TODAY NICARAGUA – Nicaragua has become the first country in the world to have sex workers within its judicial system, becoming “facilitadoras judiciales” (paralegals).
“For us this is historic, it is possible that we will have at least six sex workers in each municipality (153) to be trained judicial facilitators,” said the president of the Asociación de Mujeres Trabajadoras Sexuales Girasoles (RedTraSex Nicaragua), Maria Elena Dávila, at a press conference.
The coordinator for Central America and the Caribbean Network of Sex Workers Women of Latin America (RedTraSex), Adelaines Cabrera, told EFE that “it is a successful experience, without stigma or discrimination against sex workers, a operning to work in an organized manner (…). ”
RedTraSex was founded in Nicaragua in 1997, and has since spread to the rest of Central America (Costa Rica, Guatemala, El Salvador, Honduras, Panama), Argentina, Colombia, Paraguay, Peru and Dominican Republic.
The concept of paralegals was adopted in Nicaragua in the 80s, but not with sex workers, said Vice President of Nicaragua’s Supreme Court, Marvin Aguilar.
In Nicaragua, there are about 7,000 members of the Servicio Nacional de Facilitadores Judiciales (National Paralegals).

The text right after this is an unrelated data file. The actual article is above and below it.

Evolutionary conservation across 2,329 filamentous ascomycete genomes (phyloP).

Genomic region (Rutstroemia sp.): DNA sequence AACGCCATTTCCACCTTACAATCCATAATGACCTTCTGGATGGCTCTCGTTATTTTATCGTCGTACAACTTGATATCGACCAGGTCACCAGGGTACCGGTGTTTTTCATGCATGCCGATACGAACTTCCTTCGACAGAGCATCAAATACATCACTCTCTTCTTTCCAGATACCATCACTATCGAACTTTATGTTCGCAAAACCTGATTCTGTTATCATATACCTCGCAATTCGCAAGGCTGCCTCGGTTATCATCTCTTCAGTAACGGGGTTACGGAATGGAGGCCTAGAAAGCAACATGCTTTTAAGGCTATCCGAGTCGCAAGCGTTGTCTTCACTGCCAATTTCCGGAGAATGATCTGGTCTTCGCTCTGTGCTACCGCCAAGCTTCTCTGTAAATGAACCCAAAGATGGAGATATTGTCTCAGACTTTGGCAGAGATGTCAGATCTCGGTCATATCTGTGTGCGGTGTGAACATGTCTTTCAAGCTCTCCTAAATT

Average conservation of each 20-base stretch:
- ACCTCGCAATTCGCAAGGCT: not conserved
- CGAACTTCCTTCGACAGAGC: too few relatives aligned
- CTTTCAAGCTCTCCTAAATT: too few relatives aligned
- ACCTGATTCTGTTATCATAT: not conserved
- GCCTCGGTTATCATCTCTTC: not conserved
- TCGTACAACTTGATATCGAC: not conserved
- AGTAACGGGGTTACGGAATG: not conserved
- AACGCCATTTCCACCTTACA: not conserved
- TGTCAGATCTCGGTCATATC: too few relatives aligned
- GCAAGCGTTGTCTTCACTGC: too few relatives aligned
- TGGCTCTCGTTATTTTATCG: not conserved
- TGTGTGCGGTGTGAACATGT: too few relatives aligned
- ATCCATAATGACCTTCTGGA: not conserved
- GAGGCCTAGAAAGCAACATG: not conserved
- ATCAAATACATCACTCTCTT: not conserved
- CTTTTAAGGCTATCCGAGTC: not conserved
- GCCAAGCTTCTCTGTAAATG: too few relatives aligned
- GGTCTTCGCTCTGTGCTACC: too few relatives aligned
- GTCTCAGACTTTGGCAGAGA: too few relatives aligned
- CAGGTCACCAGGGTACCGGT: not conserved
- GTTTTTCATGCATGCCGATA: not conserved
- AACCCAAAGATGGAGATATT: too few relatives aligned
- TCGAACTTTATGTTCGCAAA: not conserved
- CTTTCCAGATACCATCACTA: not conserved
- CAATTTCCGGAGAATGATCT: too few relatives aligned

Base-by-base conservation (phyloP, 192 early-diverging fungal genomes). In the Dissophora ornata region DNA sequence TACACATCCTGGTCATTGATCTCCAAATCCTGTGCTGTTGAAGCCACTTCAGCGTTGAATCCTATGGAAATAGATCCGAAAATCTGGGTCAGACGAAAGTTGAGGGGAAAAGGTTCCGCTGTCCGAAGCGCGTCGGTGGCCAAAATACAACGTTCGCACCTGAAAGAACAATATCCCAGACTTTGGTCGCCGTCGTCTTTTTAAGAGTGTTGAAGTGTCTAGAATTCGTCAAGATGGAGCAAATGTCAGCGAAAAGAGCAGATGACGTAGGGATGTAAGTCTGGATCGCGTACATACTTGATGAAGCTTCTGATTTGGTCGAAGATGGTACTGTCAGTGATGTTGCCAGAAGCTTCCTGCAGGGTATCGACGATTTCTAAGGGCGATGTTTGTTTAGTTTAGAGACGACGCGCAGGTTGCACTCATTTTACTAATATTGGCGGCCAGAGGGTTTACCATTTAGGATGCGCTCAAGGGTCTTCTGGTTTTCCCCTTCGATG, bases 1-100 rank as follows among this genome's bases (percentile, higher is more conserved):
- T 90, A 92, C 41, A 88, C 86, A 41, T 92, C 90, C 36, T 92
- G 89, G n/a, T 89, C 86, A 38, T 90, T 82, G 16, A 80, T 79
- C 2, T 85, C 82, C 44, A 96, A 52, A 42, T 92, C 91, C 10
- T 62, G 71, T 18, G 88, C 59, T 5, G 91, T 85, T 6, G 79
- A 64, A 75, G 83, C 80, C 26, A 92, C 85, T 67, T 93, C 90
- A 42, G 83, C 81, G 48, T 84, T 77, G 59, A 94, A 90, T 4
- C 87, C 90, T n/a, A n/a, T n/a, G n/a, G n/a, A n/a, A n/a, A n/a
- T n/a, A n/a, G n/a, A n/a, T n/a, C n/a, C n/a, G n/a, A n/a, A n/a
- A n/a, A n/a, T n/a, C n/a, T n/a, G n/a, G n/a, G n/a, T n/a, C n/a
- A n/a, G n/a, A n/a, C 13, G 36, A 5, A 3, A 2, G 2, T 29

Prostitituion in Nicaragua
Some 14.486 women in Nicaragua are involved in sex work (prostitution), of which 14% are organized, according to statistics from RedTraSex Nicaragua.
Prostitution is common in Managua. Prostitutes work on the streets, in nightclubs and bars, or in massage parlors.
Child prostitution is widespread, particularly in Managua, port cities, along the Honduran and Costa Rican borders, and near highways. According to Casa Alianza, between 1,200 and 1,500 girls and young women work in the brothels of Managua, and almost half are under the age of 18. Every night, hundreds of teenage girls line the Masaya Highway commercial corridor on the capital’s south side. Street children engage in prostitution, often to support a drug habit.